The capsular imbrication procedure for recurrent anterior instability of the shoulder

Michael A. Wirth, George Blatter, Charles A. Rockwood

Research output: Contribution to journalArticlepeer-review

111 Scopus citations


One hundred and thirty-eight patients (142 shoulders) who had recurrent anterior instability of the shoulder that was unresponsive to a specific physician-directed rehabilitation program were managed with an anatomical capsular imbrication reconstruction. The procedure included repair of the capsulolabral injury, when present, and reinforcement of the anteroinferior capsular ligaments with an imbrication technique that decreases the over-all capsular volume. The shoulders were divided into two groups: 108 shoulders in which the recurrent instability was related to a defined traumatic episode (Group I) and thirty-four shoulders with no distinct history of trauma (Group II). The anatomical capsular imbrication was the primary procedure in ninety shoulders and was used to treat at least one failed previous reconstruction in fifty-two shoulders. According to the grading system of Rowe et al., 93 per cent (132) of the shoulders had a good or excellent result at an average of five years (range, two to twelve years) after the operation. The results after a previous failed reconstruction were especially encouraging. Of the fifty-two shoulders that had had at least one previous reconstructive procedure, forty had an excellent result, five had a good result, four had a fair result, and three had a poor result. The results of this study suggest that this procedure restores stability while preserving a functional range of motion in patients who have symptomatic recurrent anterior instability of the shoulder, regardless of the etiology.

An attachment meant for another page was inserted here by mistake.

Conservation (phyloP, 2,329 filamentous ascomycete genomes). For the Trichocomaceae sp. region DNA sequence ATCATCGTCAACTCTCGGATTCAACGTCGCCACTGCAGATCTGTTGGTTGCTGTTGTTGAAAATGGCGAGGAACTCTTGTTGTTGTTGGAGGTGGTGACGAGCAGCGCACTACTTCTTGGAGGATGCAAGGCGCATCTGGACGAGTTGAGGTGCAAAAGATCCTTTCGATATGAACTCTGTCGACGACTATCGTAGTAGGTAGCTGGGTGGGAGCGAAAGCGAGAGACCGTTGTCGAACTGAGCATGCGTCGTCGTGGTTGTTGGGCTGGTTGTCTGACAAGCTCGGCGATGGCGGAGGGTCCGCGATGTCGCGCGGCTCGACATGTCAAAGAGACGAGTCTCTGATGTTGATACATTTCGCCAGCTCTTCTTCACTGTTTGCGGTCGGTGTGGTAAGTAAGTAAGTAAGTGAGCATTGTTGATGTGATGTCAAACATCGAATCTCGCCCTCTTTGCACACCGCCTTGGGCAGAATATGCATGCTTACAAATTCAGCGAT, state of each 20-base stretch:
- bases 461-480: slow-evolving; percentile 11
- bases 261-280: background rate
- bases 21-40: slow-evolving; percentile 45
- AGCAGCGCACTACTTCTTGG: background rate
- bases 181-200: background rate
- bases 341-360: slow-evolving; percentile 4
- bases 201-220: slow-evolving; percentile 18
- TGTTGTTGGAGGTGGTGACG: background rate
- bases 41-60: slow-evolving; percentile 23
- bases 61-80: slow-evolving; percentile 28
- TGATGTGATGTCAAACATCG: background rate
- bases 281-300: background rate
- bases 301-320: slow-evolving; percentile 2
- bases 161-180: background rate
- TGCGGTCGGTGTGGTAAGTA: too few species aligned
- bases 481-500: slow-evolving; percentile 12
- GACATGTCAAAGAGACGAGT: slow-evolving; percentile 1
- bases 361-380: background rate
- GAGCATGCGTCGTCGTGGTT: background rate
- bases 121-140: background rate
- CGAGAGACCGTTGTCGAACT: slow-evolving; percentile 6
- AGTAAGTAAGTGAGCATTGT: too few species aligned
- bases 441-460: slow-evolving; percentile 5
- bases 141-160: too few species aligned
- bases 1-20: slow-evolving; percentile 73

Original languageEnglish (US)
Pages (from-to)246-259
Number of pages14
JournalJournal of Bone and Joint Surgery - American Volume
Issue number2
StatePublished - Feb 1996

ASJC Scopus subject areas

  • Surgery
  • Orthopedics and Sports Medicine


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